Hapanleipä | Finnish Sour Rye Bread
There is a rich history of breads in the Nordic region- it is what we lived off for centuries and it’s still a big part of our lives. In Norway we tend to need at least one bread meal a day- we’re abit quirky that way.
Finnish Rye Bread varies from other Nordic breads because they use coarse rye flour- whereas others often tend to use a mixture of several flours. Hapanleipa is often made as a flat cake rather than the typical loaf or bread tin.
This Finnish Rye Bread has a typical hole in the middle- this was used to hang it up in the roof in the old days as a way to preserve them and keep rats away from eating it all. This is also a sour kind of rye bread, where they spend several days making a sourdough- ish mixture. This gives for a subtle yeast- taste in the bread which makes it rather recognizable.
The traditional recipe only calls for quality rye flour and salt. More modern recipes includes spices, syrup and perhaps a little wheat flour to obtain some of the properties gluten provides. To sour properly, the flour should be organic and as little processed as possible.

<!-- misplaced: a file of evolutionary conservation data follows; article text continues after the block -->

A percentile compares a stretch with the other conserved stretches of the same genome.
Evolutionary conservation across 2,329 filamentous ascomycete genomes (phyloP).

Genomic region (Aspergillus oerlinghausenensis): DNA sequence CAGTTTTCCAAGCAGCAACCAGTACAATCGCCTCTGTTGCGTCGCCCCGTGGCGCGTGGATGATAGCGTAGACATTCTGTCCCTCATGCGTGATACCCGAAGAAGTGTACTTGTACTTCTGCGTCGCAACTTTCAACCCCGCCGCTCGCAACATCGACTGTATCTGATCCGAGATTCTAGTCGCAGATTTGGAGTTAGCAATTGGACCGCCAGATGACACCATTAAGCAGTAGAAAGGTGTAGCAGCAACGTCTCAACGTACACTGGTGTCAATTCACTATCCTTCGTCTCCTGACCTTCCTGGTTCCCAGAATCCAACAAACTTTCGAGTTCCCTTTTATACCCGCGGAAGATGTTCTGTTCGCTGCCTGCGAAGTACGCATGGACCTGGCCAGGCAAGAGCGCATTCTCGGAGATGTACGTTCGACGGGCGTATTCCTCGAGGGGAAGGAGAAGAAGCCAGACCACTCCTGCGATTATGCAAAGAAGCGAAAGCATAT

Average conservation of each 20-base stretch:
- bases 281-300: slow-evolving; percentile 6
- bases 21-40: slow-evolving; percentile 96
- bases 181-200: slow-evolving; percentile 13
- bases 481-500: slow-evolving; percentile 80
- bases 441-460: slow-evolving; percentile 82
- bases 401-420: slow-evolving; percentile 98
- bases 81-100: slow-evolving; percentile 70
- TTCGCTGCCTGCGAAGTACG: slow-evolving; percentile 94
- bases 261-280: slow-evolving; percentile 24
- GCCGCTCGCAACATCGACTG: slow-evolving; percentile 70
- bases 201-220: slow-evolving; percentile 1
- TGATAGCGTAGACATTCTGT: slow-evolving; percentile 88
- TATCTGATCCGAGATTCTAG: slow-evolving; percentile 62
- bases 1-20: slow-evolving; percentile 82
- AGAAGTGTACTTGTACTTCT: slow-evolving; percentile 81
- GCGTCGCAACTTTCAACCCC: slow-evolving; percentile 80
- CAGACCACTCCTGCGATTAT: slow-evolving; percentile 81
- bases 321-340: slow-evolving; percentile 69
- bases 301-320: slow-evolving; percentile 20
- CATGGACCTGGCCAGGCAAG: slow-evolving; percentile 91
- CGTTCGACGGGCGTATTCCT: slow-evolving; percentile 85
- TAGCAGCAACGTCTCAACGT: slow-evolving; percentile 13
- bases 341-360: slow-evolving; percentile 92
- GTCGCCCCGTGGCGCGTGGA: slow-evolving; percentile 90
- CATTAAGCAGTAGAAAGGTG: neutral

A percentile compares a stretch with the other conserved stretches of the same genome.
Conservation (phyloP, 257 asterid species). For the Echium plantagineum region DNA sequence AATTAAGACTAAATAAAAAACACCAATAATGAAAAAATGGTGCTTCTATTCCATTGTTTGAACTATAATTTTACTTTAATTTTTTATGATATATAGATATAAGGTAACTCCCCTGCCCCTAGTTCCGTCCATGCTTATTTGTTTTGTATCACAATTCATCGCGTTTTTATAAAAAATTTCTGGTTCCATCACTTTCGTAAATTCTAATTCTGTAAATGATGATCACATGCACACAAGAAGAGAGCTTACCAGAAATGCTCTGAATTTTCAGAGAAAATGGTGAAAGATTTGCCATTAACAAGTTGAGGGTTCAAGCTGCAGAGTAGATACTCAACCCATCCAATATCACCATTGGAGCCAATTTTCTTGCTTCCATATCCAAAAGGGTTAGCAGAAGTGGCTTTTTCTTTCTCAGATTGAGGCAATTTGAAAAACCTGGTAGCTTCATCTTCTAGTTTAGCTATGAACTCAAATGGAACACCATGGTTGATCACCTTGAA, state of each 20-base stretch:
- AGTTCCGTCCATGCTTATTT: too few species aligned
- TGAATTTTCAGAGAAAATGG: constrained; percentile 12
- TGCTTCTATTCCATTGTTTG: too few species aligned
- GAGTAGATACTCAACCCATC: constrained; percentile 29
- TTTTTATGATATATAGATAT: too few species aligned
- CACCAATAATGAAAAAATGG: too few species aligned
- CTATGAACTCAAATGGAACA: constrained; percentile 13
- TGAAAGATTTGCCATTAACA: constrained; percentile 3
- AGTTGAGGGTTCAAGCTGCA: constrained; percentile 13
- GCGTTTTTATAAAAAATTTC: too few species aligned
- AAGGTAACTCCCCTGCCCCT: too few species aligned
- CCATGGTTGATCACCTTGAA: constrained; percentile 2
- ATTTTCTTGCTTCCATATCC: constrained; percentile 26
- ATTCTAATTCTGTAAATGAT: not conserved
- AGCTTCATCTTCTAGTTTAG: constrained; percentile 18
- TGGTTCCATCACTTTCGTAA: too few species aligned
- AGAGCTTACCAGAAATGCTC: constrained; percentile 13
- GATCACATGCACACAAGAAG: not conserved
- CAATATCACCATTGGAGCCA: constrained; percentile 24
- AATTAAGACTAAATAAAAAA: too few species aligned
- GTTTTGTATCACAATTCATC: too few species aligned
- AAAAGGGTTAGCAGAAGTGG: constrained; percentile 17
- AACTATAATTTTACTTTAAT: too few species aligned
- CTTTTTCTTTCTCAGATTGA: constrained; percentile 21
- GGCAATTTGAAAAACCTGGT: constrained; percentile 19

This is a dense rye bread, perfect for salmon, herring or aromatic cheese
Hapanleipä | Finnish Sour Bread
Yield 2 bread
175 ml water
5 g fresh yeast
120 g coarse rye flour
220 g coarse rye flour
330 ml water
330 g coarse rye flour
10 g salt
- Mix water and yeast in a bowl.
- Add the flour and blend well.
- Let sit at room temperature over night, without covering.
- Add the rye flour and water to the bowl and mix well.
- Cover and leave over night.
- Check the dough to make sure you have an active fermentation process going.
- If it’s frothing and taste fresh and acidic- you’ve got it!
- Add the salt and the rest of the flour and transfer to a food processor or anything that you can knead bread with (you’re hands are fine, but it takes a bit of work).
- Knead for at least 20 minutes on medium speed.
- Cover and let rise until double the size – about 40 minutes.
- Transfer the dough to a floured work counter and divide into to pieces.
- Shape them into round cakes with a hole in the middle – about 4 cm wide.
- Cover and let rise once again for around 30 minutes.
- Bake in the oven at 200 degrees celcius for 30 – 40 minutes.
Recipe and method : “The Nordic Cook Book” p. 504
This recipe is great! I love the history behind it too.
Thanks 🙂 the herb butter is especially good with this bread!